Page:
An examination of the language of catcher in the rye

Additionally, after fatally shooting John LennonMark David Chapman was arrested with a copy of the book that he had purchased that same day, inside of which he had written: There is also an increase in this language when any of the characters are excited or angry.

The word appears in the novel four times, but only when Holden disapprovingly discusses its wide appearance on walls. Then she really started to cry, and the next thing I knew, I was kissing her all over-anywhere-her eyes, her nose, her forehead, her eyebrows and all, her ears-her whole face except her mouth and all.

Antolini patting his head, which he interprets as a homosexual advance. Holden begins his story at Pencey Preparatory Academy, an exclusive boarding school in Agerstown, Pennsylvaniaon the Saturday afternoon of the traditional football game with a rival school.

Holden cannot make sense of his depression and frequent crying. As he waits, Holden recalls the events of the previous Christmas. Symbolism Symbolism is a technique in which an object or occurrence in a literary work is symbolic of an abstract theme or idea.

They are trying to be catchers in the rye". Plot[ edit ] Holden Caulfielda teenager, is living in an unspecified institution in Southern California near Hollywood in Holden is at various times disaffected, disgruntled, alienated, isolated, directionless, and sarcastic.

But as there are exceptions in his figures of speech, so are there exceptions in his vocabulary itself, in his word stock. Many of his comments to the reader are concerned with language.

He is painfully nostalgic for childhood innocence and views himself as a sort of martyr who can catch lost children in the field of rye before they fall into the disillusioning adult world. I used to play tennis with he and Mrs. InThe New Yorker accepted a page manuscript about Holden Caulfield for publication, but Salinger later withdrew it.

He spots a small boy singing " If a body catch a body coming through the rye ", which lifts his mood. He tries to cheer her up by allowing her to skip school and taking her to the Central Park Zoobut she remains angry with him.

That guy Morrow was about as sensitive as a goddam toilet seat. Nostalgically recalling his experience in elementary school and the unchanging dioramas in the Museum of Natural History that he enjoyed visiting as a child, Holden heads home to see Phoebe.

As Holden narrates his experience in the night club at the Edmont Hotel, he attempts to present himself as suave and sophisticated. Yet Holden had to speak a recognizable teenage language, and at the same time had to be identifiable as an individual.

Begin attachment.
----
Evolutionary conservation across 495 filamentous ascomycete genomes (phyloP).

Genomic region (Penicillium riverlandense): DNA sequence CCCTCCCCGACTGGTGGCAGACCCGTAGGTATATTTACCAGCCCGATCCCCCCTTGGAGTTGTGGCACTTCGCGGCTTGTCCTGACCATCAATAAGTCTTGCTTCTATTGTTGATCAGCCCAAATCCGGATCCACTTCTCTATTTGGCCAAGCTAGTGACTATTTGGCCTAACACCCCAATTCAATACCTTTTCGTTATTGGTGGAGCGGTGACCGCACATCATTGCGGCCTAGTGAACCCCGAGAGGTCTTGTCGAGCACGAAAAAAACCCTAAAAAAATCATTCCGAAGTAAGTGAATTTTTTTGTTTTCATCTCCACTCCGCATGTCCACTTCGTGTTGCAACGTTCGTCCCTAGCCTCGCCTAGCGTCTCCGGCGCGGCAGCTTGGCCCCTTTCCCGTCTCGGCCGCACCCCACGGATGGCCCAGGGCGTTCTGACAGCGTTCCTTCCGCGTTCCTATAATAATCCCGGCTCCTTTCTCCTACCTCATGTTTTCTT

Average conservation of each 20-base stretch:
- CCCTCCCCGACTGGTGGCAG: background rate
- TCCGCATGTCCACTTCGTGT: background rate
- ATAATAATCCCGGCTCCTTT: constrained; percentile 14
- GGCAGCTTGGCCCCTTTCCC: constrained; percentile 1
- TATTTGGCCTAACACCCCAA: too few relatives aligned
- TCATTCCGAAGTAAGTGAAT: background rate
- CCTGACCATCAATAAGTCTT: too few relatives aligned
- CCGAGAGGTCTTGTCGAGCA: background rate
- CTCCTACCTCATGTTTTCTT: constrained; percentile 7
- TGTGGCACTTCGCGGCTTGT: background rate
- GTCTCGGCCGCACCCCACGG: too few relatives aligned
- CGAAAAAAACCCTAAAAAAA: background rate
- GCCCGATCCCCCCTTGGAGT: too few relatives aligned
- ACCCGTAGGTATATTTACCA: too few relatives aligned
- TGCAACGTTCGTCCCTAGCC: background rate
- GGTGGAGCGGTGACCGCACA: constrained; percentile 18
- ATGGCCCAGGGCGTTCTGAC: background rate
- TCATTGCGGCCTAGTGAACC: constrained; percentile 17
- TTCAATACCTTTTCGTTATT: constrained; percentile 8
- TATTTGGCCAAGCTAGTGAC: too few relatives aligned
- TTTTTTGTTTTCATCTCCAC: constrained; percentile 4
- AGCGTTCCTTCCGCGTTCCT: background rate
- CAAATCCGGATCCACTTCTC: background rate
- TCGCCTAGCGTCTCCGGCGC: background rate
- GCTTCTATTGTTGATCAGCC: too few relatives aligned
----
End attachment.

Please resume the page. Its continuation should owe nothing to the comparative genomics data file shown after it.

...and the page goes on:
The mocking behavior of the three women whom he attempts to impress, however, indicate that Holden looks like a jackass. This difficult task Salinger achieved by giving Holden an extremely trite and typical teenage speech, overlaid with strong personal idiosyncrasies.

Boy as Holden would say is there.

The Catcher in the Rye

Rohrer writes, "Many of these readers are disappointed that the novel fails to meet the expectations generated by the mystique it is shrouded in. Both sentences show a colloquial idiom with an overlay of consciously selected words. But just as often the use of such expressions is purely arbitrary, with no discernible meaning: He warns the reader that telling others about their own experiences will lead them to miss the people who shared them.

It was a funny thing to say. Allusion Allusion is a literary technique in which an author references or indirectly refers to another artistic work or historical event. The stronger and usually more offense for Chrissake or Jesus or Jesus Christ are used habitually by Ackley and Stradlater; but Holden uses them only when he feels the need for a strong expression.

The symbol is ironic. Cite this Article A tool to create a citation to reference this article Cite this Article. He spends most of Monday morning wandering Fifth Avenue. In one place, he admits: Both bastard and sonuvabitch have also drastically changed in meaning.The Importance of Language in The Catcher in the Rye J.D.

Salinger's The Catcher in the Rye has captured the spirit of adolescence, dramatizing Holden Caulfield's vulgar language and melodramatic reactions. Quiz questions. common features and individuality; it is an examination of the language of catcher in the rye vulgar.

The Catcher in the Rye Analysis Literary Devices in The Catcher in the Rye. Symbolism, Imagery, Allegory. Holden has a really dumb hat. Well, it is dumb. The first mention we get of this mysterious catcher in this mysterious rye is when Holden overhears a little kid singing, "If a body catch a body coming through the rye." For just a second.

Notes for the Catcher in the Rye FINAL TEST. the “catcher in the rye”. He imagines a field of rye perched high on a cliff, full of kids running and playing. He wants to protect the children from falling off the edge of the cliff by catching them if they are on the.

Use of Language in Catcher in the Rye The Language of Catcher in the Rye The passage of adolescence has served as the central theme for many novels, but J.D. Salinger's The Catcher in the Rye, long a staple in academic lesson plans, has captured the spirit of this stage of life in hypersensitive form, dramatizing Holden Caulfield's vulgar.

The Catcher In The Rye English Language Essay.

Use of Language in Catcher in the Rye

Print Reference this. Disclaimer: This work has been submitted by a student. This is not an example of the work written by our professional academic writers. Extracting idioms and non-idioms from the first chapter of J. D. Salinger’s The Catcher in the Rye, is the first step to start.

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An examination of the language of catcher in the rye
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